Basic Biographical Details

Name: Gordon, Son & Bennet Dobson
Designation: Architectural practice
Started: c. 1904
Ended: 1907
Bio Notes: John Gordon was born in Paisley in 1835, the son of John Gordon, a wine merchant's agent, and his wife Jessie Young. In 1853 he was in the office of Black & Salmon as an articled apprentice, but when that partnership was dissolved he remained with James Salmon as principal assistant. Subsequently he moved to the office of William Spence where he worked in the same capacity until he set up practice on his own account some time prior to 1857 when he designed Grove Park Mills.

In his earlier years Gordon was strongly influenced by Alexander Thomson's Romanesque church school and villa designs which he perhaps knew at first hand from Thomson's office. His large commercial buildings in West Nile Street and Renfield Street of 1876 show the influence of Thomson's neo-Greek commercial architecture but the giant Wool Exchange in Basinghall Street, London, his largest project, was elaborately Romanesque with Byzantine touches, a style also adopted at 28-32 St Enoch Square as originally built. His practice was otherwise predominantly industrial.

Gordon married Catherine Isabella Graham; the date of their marriage is unknown.

In 'Building Industries' 17 December 1917 (re: alterations to the Alexandra Hotel) Thomas Baird who had been an apprentice 1876-81 was described as having been with the practice for twenty-five years, presumably largely as a partner, though his name was not included in the practice title. That he was a partner is confirmed by their joint names appearing on the Dean of Guild drawings for Strathbungo Public School of 1893-95 but he must have left by 1903. In the latter year one of Gordon's sons, J Graham Gordon, became a partner along with David Woodburn Sturrock as Gordon Son & Sturrock. Sturrock had previously practised independently: born in 1860, he had been articled to David Thomson and had remained with him as an assistant, subsequently spending over five years in Spain, France and Germany before commencing practice on his own account in 1898.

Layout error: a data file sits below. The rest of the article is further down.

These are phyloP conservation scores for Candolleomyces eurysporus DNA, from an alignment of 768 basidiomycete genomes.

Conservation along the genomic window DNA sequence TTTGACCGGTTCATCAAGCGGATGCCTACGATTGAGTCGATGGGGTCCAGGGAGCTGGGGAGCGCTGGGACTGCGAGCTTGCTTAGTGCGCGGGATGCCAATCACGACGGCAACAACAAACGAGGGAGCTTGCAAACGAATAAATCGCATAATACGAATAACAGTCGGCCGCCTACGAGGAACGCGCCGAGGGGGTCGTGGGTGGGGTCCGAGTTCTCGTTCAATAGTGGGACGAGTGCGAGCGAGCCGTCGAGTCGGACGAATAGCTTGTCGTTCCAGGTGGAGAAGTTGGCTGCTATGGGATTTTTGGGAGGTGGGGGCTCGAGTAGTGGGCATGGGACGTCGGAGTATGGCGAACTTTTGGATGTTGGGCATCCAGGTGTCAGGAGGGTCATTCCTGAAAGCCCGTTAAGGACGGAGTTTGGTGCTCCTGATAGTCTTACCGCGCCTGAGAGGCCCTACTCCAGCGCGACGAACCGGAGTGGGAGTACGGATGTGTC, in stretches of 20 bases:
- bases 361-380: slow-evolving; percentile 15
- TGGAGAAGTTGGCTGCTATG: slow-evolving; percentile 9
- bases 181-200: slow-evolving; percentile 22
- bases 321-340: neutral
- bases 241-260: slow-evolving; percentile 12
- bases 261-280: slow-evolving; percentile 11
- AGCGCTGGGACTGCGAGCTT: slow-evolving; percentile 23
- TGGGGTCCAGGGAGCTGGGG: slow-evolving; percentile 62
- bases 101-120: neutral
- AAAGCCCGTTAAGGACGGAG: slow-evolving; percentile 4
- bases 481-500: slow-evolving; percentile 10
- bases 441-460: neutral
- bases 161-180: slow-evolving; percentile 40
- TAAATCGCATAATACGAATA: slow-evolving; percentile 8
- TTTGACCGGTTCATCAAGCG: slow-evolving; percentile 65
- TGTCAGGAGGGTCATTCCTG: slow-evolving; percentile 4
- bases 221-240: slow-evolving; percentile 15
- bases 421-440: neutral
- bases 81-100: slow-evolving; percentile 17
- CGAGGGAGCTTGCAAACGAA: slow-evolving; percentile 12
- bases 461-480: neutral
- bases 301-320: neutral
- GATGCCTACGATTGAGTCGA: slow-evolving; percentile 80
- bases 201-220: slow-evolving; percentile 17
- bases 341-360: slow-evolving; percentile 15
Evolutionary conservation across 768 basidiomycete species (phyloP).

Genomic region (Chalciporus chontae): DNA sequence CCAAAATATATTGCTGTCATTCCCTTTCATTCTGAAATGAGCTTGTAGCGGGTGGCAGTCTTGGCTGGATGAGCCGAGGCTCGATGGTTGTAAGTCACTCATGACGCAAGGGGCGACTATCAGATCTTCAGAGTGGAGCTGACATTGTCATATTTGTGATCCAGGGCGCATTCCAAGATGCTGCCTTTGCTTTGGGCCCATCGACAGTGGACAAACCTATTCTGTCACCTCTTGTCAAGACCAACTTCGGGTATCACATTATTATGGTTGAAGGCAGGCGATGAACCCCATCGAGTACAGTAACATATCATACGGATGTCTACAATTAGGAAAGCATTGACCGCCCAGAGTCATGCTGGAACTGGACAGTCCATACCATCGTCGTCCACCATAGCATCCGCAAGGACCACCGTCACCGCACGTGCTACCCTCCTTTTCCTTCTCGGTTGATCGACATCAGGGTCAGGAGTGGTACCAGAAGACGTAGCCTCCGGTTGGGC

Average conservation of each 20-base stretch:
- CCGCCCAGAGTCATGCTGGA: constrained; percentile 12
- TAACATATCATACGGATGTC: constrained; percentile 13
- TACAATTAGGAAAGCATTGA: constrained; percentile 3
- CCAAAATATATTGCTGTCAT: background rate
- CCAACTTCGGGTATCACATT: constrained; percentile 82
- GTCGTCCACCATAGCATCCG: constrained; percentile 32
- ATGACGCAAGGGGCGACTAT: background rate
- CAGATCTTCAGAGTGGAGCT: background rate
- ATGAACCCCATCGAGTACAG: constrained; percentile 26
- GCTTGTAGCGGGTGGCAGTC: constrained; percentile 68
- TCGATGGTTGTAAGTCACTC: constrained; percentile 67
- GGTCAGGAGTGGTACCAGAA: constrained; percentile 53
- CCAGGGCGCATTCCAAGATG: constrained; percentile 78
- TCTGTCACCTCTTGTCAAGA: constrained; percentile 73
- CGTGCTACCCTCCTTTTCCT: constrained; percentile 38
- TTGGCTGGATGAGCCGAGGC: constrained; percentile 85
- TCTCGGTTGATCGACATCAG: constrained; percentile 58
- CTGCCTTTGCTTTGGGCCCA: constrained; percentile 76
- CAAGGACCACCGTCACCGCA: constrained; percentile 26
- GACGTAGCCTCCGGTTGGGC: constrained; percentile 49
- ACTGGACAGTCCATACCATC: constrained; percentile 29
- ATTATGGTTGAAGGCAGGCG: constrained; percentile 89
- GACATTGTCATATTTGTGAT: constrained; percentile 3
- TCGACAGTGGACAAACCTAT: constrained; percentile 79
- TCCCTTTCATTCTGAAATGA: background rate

Later in the same year, 1903, the skilful Art Nouveau designer D Bennet Dobson was taken into partnership and his name acknowledged in the practice title as Gordon, Son, Dobson & Sturrock. Dobson had been born at 292 St George's Road, Glasgow on 8 September 1871, the son of Robert Dobson, a mason with the North British Railway from Tranent, and his wife Catherine Bennet from Inverkeithing. He had been a student at Glasgow School of Art in 1887-8 and had joined Gordon's firm in or before 1894, probably as an assistant. In or around the following year, 1904, Sturrock withdrew to continue in independent practice, and the firm became Gordon, Son & Bennet Dobson.

Dobson ceased to be a partner in 1907 when he formed the short-lived practice of D Bennet Dobson & Co. The practice continued thereafter as John Gordon & Son, at some point joined by another son, Thomas Baird Gordon, named after Gordon's former chief assistant and partner.

Private and Business Addresses

The following private or business addresses are associated with this architectural practice:
 AddressTypeDate fromDate toNotes
Item 1 of 1261, West George Street, Glasgow, ScotlandBusinessBefore 1904After 1905 

Employment and Training

Employees or Pupils

The following individuals were employed or trained by this architectural practice (click on an item to view details):
 NameDate fromDate toPositionNotes
Item 1 of 3John Gordonc. 19041907Partner 
Item 2 of 3David Bennet Dobsonc. 19041907Partner 
Item 3 of 3John Graham Gordonc. 19041907Partner 

Buildings and Designs

This architectural practice was involved with the following buildings or structures from the date specified (click on an item to view details):
 Date startedBuilding nameTown, district or villageIslandCity or countyCountryNotes
Item 1 of 31904Riselaw House  EdinburghScotland 
Item 2 of 31905Primitive Methodist Church, Alexandra Parade  GlasgowScotlandMade design - commission lost to Chalmers
Item 3 of 31906Double villas in Balshagray Avenue and Mitre Road for James Watson  GlasgowScotland 


Currently, there are no references for this architectural practice. The information has been derived from: the British Architectural Library / RIBA Directory of British Architects 1834-1914; Post Office Directories; and/or any sources listed under this individual's works.